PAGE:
Just in time for the 2014 World Acadian Congress comes “The Families of the Upper Saint John Valley in 1790,” a wonderful book that documents 68 families on both sides of the river.

What a terrific project for the Aroostook County Genealogical Society, which published the fully indexed 240-page book. Each chapter includes the head of household, spouse(s) and parents of each, their children and spouses. Other information includes the head of household’s occupation, applicable crown land grants and acreage received.

As a resource work, it also gives citations to research lines back to Acadia, Quebec and beyond, facilitating research using other genealogical works/sources. It is a companion to the original 1790 United States Federal Census for the Province of Maine.

The book was compiled and edited by Brenda Jackson Bourgoine, Ann M. Cushman, Dennis J. Prue and Allen J. Voisine.

When I give talks about Franco-American research or about census records, I make reference to the 1850 U.S. Census for the St. John Valley, because the river wasn’t designated as the border between the U.S. and Canada until the Webster-Ashburton Treaty of 1842.

Even though the book was inspired by the Maine Genealogical Society’s “Maine Families in 1790” series, those who worked on it didn’t have a 1790 Census on our side of the river to work from. A Canadian census for 1790 was done, I should mention, and the U.S. censuses for 1830 and 1840 also provide some information on those who lived in the area.

We are well aware that many Acadians, having been moved out of Nova Scotia by the British in Le Grand Derangement of 1755, settled the Madawaska region beginning in 1785. So we see surnames such Cormier, Hebert, Cyr, Daigle, Theriault and Thibodeau represented in the book.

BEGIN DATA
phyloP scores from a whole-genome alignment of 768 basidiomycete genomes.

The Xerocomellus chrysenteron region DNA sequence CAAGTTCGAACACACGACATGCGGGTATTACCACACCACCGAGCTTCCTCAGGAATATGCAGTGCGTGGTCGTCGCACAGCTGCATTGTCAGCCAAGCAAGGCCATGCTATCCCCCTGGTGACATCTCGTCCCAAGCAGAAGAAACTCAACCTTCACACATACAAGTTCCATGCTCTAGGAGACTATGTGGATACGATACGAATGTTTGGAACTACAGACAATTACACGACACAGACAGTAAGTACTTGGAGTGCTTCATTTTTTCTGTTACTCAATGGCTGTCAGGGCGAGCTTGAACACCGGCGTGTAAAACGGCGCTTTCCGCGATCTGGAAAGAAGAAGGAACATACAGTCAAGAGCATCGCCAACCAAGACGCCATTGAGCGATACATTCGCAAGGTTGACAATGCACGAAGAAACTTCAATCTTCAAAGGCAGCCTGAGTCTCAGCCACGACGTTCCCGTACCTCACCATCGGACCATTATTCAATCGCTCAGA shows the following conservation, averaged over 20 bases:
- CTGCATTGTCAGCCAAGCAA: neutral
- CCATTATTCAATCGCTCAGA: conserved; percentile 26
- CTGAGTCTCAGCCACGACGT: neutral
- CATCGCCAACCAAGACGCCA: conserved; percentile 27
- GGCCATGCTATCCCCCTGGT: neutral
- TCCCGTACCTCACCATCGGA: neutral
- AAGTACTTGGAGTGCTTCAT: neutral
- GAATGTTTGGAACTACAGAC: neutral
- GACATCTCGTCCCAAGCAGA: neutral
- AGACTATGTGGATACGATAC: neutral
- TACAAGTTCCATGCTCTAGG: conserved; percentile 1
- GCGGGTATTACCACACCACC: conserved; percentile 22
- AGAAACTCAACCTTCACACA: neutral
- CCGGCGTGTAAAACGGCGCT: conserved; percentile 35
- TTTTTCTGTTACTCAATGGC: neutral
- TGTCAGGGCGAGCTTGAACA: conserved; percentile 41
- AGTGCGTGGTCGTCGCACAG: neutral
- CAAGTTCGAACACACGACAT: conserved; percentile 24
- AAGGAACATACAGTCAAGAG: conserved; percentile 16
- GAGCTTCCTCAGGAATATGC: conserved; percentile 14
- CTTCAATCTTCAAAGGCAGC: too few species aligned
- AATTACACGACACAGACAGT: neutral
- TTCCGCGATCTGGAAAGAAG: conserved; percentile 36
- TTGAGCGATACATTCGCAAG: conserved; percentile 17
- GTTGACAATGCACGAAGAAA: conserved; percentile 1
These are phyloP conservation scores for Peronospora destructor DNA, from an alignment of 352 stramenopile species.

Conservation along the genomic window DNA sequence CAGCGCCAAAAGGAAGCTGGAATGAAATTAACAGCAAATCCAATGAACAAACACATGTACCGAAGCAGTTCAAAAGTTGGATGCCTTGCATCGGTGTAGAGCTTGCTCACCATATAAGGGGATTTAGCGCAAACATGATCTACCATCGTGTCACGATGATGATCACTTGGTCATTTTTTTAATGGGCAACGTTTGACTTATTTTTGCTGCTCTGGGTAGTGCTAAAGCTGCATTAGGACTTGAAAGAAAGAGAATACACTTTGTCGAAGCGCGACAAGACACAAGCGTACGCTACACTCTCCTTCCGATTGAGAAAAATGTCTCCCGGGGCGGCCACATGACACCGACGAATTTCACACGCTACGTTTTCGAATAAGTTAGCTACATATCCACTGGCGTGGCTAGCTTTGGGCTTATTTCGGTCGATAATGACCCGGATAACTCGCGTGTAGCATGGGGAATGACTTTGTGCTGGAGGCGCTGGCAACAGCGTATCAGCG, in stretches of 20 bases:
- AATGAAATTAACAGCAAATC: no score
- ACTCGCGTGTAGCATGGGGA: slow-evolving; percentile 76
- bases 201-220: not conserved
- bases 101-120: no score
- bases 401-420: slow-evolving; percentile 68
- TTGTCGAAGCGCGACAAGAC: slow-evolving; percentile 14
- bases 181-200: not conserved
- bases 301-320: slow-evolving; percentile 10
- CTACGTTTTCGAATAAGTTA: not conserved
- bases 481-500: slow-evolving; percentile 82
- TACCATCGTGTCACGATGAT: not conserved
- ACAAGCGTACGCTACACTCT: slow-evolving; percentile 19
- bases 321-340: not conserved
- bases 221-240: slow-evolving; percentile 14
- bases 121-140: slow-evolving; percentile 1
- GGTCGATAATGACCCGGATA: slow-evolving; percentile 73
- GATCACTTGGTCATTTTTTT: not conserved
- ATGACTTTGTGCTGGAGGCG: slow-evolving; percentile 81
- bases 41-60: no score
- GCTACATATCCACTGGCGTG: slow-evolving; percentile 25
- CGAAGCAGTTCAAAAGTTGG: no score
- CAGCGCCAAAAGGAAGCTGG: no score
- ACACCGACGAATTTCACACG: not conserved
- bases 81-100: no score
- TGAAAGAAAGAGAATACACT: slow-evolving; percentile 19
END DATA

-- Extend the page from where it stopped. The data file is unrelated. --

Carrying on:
But we also see French-Canadian names, representing some families who came from Quebec, such as Saucier, Roy, Gagne, Albert, Levasseur and Bourgoin, even though Quebec-born settlers came to the valley mainly in the 1800s.

“The Families of the Upper Saint John Valley in 1790” will be sold at advertised locations during the World Acadian Congress through Aug. 24, or you may order by visiting www.ac-gs.org.

You also may order by mail from the Aroostook County Genealogical Society, PO Box 142, Caribou, ME 04736. The cost in U.S. funds is $34, tax included, plus $6 shipping and handling. The cost in Canadian funds is $38 plus tax plus $11 shipping and handling.

You may know that St. Basile was the first Roman Catholic parish in the upper Saint John Valley, covering the area. A fine resource on this is Appendix F-1, “Families Mentioned in the St. Basile Parish Register Before 1801,” which you will find in the book “The Land in Between: The Upper Saint John Valley, Prehistory to World War I,” by Beatrice Craig and Maxime Dagenais, with Lisa Ornstein and Guy Dubay.

This volume is a 2009 publication of Tilbury House, and I will write more about it another time. It is available in several Maine libraries.

There is still time to plan to attend 2014 World Acadian Congress through Aug. 24 in northern Maine and nearby parts of Quebec and New Brunswick.

Acadian Day will be celebrated on Friday, Aug. 15, in Madawaska. Activities will include an outdoor Mass, for which Pope Francis has sent a letter, and the popular Tintamarre Parade later in the day.

For more information on World Acadian Congress activities, including more than 100 family reunions scheduled on one or more days, visit www.cma2014.com.

The Brewer Historical Society will hold a potluck supper at 5 p.m.Tuesday, Aug. 12, at the Clewley Museum, 199 State St., Brewer. If it rains or snows, David Hanna writes, the event will move to First United Methodist Church at 40 South Main St.

For i nformation on researching family history in Maine, see Genealogy Resources under Family Ties at bangordailynews.com/browse/family-ties. Send genealogy queries to Family Ties, Bangor Daily News, P.O. Box 1329, Bangor 04402, or email familyti@bangordailynews.com.